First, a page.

And the people who have no responsibility at all for harming anyone else and who are hanging on for dear life should be left alone or helped.

CogitoErgoSometimes Sun 21-Oct-12 11:14:09

"There were lots of people who didn't boo Miliband at the march. They might well agree that some cuts are needed"

By the same token there were a huge amount who weren't on the march at all. Would it be right to assume that a sizeable chunk of them also agree that some cuts are needed?

Solopower1 Sun 21-Oct-12 10:14:58

Look at it another way, Niceguy. If no-one protested, the govt would think we didn't mind being hacked at.

People march in order to raise awareness of the issues as much as anything else. Demonstrations can change things - at the very least, they force those at the top to think very carefully about any possible alternatives.

But they also raise morale among the marchers and can make others, who are also suffering, realise that they are not alone. They give us hope. They show us that there are people working on our behalf, even if we feel we can't do anything ourselves.

We do not have to accept the government's version of events. It doesn't make us flat-earthers just because we disagree with them. There are other ways of dealing with this crisis. In fact the only way out imo is to use our imagination and think of something that hasn't been done before. We have to keep up the pressure on the govt to do this.

There were lots of people who didn't boo Miliband at the march. They might well agree that some cuts are needed. Have you ever heard anyone say that no cuts are needed at all?

The govt are like toddlers, testing our boundaries. We need to show them when we've had enough.

CogitoErgoSometimes Sun 21-Oct-12 09:02:45

Wow you people are touchy! (And I'm not a 'he' thank you) The previous post said that Milliband was spouting his usual rubbish and I pointed out that he was booed. It's interesting because he's the Opposition leader. He's meant to be the alternative. So if the mob don't like the Coalition austerity measures and they don't like the Opposition's slower, shallower austerity measures 'lite', I wonder who they will be voting for when the time comes?

Lilithmoon Sun 21-Oct-12 08:40:23

niceguy you said of the people at the rally 'The audience today has no appetite for any cuts and believe the solution is simply to tax someone else'. You can't be sure what all those people were thinking.
I certainly don't think that the solution is as easy as tax someone else.

niceguy2 Sat 20-Oct-12 23:09:45

Lilith. I don't know what you are thinking. I don't pretend that you do.

What I'm saying though is if you think there's no need for any cuts then you are deluded. If you want to debate where to make cuts then that's fine.

Lilithmoon Sat 20-Oct-12 23:05:52

If you went, can you spot yourself here: pics?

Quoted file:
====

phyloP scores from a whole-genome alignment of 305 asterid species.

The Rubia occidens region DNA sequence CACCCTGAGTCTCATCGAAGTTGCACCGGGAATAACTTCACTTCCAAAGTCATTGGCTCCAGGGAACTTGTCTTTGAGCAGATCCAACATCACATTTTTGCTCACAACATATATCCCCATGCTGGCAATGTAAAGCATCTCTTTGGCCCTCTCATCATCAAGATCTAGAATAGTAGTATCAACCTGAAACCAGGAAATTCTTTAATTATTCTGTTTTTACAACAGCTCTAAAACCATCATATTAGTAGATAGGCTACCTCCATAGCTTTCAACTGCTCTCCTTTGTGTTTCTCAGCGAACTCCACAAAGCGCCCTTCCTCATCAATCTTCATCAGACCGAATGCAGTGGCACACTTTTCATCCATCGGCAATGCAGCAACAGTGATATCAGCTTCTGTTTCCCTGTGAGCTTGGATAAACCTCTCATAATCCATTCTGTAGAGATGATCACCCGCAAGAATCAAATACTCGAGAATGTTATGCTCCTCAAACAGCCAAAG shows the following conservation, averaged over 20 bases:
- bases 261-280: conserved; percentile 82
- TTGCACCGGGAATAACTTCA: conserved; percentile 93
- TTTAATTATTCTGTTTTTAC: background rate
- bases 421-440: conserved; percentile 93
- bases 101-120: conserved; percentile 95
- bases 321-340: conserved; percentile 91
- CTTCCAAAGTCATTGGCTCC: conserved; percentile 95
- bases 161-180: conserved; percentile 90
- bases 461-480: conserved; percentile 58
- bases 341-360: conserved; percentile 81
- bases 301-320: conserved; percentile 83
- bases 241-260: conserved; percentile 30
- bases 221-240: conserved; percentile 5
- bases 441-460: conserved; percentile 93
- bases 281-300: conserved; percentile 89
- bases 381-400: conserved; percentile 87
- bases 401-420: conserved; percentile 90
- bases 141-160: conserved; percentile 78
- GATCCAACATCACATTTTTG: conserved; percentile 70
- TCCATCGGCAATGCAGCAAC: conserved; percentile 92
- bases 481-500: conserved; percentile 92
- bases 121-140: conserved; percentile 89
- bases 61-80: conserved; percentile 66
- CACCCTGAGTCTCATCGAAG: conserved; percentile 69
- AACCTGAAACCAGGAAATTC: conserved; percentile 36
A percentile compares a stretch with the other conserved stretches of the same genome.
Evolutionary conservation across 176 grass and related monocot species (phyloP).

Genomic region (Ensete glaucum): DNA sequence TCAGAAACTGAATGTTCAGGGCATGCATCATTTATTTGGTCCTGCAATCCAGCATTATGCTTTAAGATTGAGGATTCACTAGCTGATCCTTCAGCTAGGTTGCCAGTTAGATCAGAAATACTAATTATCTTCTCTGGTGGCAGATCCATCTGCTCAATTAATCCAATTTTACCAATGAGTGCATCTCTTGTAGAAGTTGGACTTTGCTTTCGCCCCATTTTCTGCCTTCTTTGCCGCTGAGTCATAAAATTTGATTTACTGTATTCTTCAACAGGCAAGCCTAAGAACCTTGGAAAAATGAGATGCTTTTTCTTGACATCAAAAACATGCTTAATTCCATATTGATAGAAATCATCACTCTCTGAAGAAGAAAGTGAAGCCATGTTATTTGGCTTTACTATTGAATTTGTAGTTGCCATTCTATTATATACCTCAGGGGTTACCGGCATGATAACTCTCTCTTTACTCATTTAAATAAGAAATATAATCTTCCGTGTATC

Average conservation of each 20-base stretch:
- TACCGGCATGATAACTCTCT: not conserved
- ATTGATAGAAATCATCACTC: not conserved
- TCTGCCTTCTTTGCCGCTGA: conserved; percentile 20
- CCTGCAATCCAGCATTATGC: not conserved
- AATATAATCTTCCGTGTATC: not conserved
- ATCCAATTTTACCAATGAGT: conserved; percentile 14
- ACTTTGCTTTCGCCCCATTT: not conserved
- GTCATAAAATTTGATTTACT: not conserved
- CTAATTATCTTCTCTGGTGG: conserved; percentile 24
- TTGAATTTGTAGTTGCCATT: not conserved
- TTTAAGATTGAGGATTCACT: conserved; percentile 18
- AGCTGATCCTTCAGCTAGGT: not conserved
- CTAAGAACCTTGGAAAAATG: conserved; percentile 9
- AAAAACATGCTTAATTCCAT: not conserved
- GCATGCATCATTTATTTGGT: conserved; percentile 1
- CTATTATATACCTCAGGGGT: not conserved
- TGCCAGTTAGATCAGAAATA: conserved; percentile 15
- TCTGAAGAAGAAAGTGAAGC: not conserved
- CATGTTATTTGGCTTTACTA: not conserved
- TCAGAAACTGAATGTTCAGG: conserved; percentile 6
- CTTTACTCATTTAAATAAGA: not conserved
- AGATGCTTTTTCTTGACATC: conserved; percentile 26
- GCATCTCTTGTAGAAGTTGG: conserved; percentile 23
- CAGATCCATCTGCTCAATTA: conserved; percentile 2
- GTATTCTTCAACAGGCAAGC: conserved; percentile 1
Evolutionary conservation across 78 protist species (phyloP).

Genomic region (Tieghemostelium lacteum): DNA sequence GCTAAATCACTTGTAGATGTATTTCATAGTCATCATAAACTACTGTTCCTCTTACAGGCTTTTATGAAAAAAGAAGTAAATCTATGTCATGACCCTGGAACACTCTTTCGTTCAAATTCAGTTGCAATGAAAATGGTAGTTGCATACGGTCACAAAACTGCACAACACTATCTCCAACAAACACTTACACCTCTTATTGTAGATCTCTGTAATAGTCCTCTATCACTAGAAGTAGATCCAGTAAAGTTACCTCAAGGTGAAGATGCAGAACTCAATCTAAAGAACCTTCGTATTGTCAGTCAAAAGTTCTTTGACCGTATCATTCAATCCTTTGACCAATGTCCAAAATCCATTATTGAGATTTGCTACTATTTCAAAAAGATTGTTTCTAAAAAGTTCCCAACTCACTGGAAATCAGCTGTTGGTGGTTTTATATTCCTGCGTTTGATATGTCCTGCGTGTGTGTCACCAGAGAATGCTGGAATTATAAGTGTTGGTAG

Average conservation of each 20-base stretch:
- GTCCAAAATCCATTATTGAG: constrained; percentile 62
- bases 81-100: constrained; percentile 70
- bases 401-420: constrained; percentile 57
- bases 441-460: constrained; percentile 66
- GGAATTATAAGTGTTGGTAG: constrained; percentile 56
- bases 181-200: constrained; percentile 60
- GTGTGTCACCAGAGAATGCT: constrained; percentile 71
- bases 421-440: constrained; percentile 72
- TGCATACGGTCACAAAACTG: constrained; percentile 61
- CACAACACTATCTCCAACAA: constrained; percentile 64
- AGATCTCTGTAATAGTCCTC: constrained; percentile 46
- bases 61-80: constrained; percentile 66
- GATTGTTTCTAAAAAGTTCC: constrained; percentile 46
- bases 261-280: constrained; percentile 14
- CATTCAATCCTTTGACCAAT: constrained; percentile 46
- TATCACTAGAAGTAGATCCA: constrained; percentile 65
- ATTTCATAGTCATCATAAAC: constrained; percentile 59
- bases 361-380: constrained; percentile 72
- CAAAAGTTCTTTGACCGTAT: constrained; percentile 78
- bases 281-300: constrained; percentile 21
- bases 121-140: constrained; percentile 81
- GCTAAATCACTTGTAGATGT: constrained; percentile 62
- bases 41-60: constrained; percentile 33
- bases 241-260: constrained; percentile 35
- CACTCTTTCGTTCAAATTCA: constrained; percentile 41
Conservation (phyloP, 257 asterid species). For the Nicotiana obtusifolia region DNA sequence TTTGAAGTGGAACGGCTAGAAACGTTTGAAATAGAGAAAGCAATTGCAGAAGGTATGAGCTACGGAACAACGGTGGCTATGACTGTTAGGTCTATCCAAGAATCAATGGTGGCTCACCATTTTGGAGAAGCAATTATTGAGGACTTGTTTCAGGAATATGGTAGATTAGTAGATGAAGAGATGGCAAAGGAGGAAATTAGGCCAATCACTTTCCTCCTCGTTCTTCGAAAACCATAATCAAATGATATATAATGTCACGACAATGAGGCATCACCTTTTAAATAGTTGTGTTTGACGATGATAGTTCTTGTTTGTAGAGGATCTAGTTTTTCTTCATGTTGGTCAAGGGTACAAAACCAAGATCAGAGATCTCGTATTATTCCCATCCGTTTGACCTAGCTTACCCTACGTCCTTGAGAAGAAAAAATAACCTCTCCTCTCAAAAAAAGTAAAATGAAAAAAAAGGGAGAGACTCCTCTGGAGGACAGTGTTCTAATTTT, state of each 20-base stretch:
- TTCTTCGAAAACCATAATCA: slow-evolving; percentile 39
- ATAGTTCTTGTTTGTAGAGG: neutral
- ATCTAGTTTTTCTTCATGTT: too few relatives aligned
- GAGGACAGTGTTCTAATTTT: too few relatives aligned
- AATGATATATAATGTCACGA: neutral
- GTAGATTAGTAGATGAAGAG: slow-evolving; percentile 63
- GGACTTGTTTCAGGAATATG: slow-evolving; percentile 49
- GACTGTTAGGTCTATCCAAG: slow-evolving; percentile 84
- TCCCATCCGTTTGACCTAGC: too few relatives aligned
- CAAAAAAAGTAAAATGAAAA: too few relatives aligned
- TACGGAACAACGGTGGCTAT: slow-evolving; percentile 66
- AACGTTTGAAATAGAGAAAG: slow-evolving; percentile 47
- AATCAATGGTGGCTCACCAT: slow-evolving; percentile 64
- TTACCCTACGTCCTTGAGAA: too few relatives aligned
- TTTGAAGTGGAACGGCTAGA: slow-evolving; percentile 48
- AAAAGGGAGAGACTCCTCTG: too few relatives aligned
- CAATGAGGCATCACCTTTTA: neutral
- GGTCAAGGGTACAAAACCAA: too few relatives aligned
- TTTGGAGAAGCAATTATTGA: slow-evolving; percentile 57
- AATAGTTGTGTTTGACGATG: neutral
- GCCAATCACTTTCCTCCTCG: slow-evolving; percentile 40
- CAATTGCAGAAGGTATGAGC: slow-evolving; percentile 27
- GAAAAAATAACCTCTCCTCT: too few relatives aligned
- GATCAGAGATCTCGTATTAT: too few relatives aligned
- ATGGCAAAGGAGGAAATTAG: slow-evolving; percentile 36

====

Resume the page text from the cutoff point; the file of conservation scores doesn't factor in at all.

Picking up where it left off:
niceguy how do you know what 100,000+ people, including me, think?

niceguy2 Sat 20-Oct-12 22:55:11

It depends what you mean by the status quo Solo.

If you want to talk about what we should cut then fair enough.

But if you (or anyone else) thinks that protesting against cuts will erm....stop the cuts...then there's no point in debating that.

Like I said, it would be akin to demanding that the government makes the world flat.

Personally I think Miliband has miscalculated by appearing on this march. The audience today has no apetite for any cuts and believe the solution is simply to tax someone else. In that context standing up and trying to say "I agree.....but we need to make cuts!". Well....it doesn't make sense and even if it did, it's not a message the audience wanted to hear in the first place.

ttosca Sat 20-Oct-12 21:30:52

It would be strange if you were glad that they booed Miliband, Cogito, when he said a Labour govt would also have to make cuts. Would you rather he lied? I thought you were in agreement with austerity measures, or have I got that wrong?

You probably know this, but:

Cogito is in agreement with the austerity measures which are harming the economy and killing jobs.

He mentioned Milliband being booed because he's very much a supporter of Team Conservative and spends a lot of time on these boards defending the Tory scum and attacking Labour. It's all about partisanship.

Solopower1 Sat 20-Oct-12 18:34:58

It would be strange if you were glad that they booed Miliband, Cogito, when he said a Labour govt would also have to make cuts. Would you rather he lied? I thought you were in agreement with austerity measures, or have I got that wrong?

Solopower1 Sat 20-Oct-12 17:59:50

If you mean we just have to accept the status quo, Niceguy - no we don't. How very defeatist of you.

Is that a gloat, Cogito?